Israeli budget rifts could lead to early polls
JERUSALEM -- Israel's prime minister held the prospect of early elections over the heads of his coalition partners Tuesday, opening a drive to get his budget approved, a campaign that could have foreign policy implications.
Benjamin Netanyahu's 2013 budget is expected to include deep cuts in some of the social programs favored by some coalition parties.
If he is unable to persuade his partners to back the budget, Netanyahu could be forced to call elections early next year instead of at the formal end of his term next October.
Threatening to call elections is an almost yearly ritual around the time the budget comes up for approval. An election campaign could sideline other key matters, including the already frozen Israeli-Palestinian peace talks and Israel's drive against Iran's suspect nuclear program.
Israeli media reported that Netanyahu would announce his decision when parliament returns from its summer recess in two weeks.
Opinion polls forecast an easy election win for Netanyahu and his mostly hard-line partners, but it's unclear where Netanyahu stands. If he opts for his government serving its full term _ that would make this government the longest-lasting in Israel's history.
Political scientist Avraham Diskin said Netanyahu could be eager to stretch his term, to be able to claim the title of Israel's longest-serving government.
"He's not very interested in elections," Diskin said, "but he isn't afraid of elections."
Israeli governments rarely serve their full four-year terms, as disagreements among coalition partners usually force early elections. Netanyahu took power in March 2009 after such an early election, potentially giving him a term of four years and seven months.
Netanyahu suggested in interviews to Israeli media over the weekend that he was eager to pass a budget but would head to the polls if his coalition partners reject it. If the parliament rejects a budget, that amounts to a vote of no confidence under Israeli law, requiring the prime minister and his Cabinet to resign.
"I hope we will be able to pass a responsible budget. It depends not only on me but also on the coalition partners," Netanyahu told Israeli TV Channel 2 in an interview recorded Friday and broadcast Saturday.
Few of Netanyahu's coalition members _ a mix of mostly hard-line religious and secular parties _ seem interested in rushing to the polls. According to opinion polls, none would make strong gains.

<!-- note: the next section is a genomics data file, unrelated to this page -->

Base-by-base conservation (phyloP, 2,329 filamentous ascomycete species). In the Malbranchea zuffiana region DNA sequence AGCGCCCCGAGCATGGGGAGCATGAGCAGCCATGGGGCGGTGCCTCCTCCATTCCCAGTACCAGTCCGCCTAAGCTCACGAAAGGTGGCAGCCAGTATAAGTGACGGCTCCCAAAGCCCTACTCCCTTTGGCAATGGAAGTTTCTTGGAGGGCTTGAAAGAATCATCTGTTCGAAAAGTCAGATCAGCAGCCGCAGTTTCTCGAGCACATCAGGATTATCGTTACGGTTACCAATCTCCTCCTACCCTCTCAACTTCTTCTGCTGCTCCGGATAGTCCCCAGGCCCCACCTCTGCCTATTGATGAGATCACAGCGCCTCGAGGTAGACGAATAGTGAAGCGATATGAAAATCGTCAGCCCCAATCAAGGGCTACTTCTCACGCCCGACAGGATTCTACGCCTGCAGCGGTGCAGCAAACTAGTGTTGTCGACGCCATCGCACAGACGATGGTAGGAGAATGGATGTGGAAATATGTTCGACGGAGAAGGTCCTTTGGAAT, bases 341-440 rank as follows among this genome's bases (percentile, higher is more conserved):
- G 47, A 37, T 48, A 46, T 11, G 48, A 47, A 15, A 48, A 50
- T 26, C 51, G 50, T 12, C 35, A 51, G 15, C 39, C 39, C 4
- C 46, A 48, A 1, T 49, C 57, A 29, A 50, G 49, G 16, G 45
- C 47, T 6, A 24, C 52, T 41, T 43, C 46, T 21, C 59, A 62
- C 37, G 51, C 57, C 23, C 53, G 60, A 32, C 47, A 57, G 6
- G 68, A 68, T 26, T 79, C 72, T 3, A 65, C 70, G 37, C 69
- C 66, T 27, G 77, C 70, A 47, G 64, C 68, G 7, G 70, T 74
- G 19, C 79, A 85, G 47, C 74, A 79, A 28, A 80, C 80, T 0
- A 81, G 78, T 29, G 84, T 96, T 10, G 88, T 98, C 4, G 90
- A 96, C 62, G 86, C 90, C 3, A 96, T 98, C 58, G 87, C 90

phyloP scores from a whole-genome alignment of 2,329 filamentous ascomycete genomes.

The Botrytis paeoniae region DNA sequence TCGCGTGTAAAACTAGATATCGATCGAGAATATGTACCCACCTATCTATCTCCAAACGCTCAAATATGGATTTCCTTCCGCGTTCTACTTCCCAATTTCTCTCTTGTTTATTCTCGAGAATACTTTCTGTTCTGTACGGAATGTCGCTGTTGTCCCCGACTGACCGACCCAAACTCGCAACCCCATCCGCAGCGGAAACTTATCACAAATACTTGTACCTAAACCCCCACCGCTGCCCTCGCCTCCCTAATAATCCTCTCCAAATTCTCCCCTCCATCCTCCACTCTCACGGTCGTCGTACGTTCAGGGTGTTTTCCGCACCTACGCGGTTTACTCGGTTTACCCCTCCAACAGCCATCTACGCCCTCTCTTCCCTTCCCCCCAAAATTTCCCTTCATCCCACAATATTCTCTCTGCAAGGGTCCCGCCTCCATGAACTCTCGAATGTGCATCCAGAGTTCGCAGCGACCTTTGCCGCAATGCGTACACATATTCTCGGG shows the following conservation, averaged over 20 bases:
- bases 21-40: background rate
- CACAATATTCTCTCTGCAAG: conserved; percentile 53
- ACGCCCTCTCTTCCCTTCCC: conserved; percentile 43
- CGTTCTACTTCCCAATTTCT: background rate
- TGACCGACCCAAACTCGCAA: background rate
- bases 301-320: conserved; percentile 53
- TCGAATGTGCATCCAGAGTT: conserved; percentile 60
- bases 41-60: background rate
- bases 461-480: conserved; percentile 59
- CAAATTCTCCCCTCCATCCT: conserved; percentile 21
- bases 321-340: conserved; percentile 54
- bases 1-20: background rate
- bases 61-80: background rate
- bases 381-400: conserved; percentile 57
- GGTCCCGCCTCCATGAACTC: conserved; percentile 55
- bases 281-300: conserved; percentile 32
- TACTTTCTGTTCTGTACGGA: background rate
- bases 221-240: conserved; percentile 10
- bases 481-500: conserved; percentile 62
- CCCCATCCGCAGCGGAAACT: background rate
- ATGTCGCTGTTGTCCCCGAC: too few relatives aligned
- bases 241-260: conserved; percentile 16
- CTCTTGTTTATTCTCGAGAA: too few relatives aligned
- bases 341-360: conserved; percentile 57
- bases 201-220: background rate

According to a survey in the Haaretz newspaper last week, if elections were held now, Netanyahu's Likud Party would win 27 seats in the 120-member parliament, putting him far ahead of any other party.
Netanyahu would still need to cobble together a majority coalition.
According to the poll, he could form another government with the Jewish religious and nationalist parties currently in his coalition. The poll indicated that dovish and Arab parties now in the opposition would likely remain a minority. The poll surveyed 507 people and had a margin of error of 4.2 percentage points.
Even so, events could deter Netanyahu from rushing into an election campaign. The main effect could be to hobble his campaign against Iran.
Israel believes Iran is developing nuclear weapons. Netanyahu has repeatedly indicated Israel could attack Iran if it concludes that international sanctions and diplomatic pressure have failed.
Netanyahu last week estimated that the world has until next summer to stop Iran before it can build a nuclear bomb. Iran says its nuclear program is for peaceful purposes.
In the TV interview, Netanyahu brushed off suggestions that he might time a strike ahead of elections to give himself an electoral boost.
Similar accusations were leveled in 1981 at Prime Minister Menachem Begin, who launched a successful strike on an Iraqi nuclear reactor weeks before elections, which he went on to win.
Opinion polls have shown most Israelis would oppose a unilateral attack on Iran, favoring coordination with the U.S. instead.
An Israeli official said Netanyahu began meetings with coalition partners on Tuesday. He spoke on condition of anonymity because he was not authorized to discuss ongoing coalition deliberations with reporters.
Netanyahu met with Eli Yishai, head of the ultra-Orthodox Shas Party, which has a largely low-income constituency and is expected to oppose cuts in social spending.
"If you ask me, elections will likely be in February," Yishai told Israel Radio after his meeting.
Ofir Akunis of Netanyahu's Likud Party told Army Radio that Netanyahu has a month to decide.
"If by the end of the month we don't get a draft formula that allows the passing of a responsible budget for the year 2013, there will be no choice but to bring forward the elections," he said.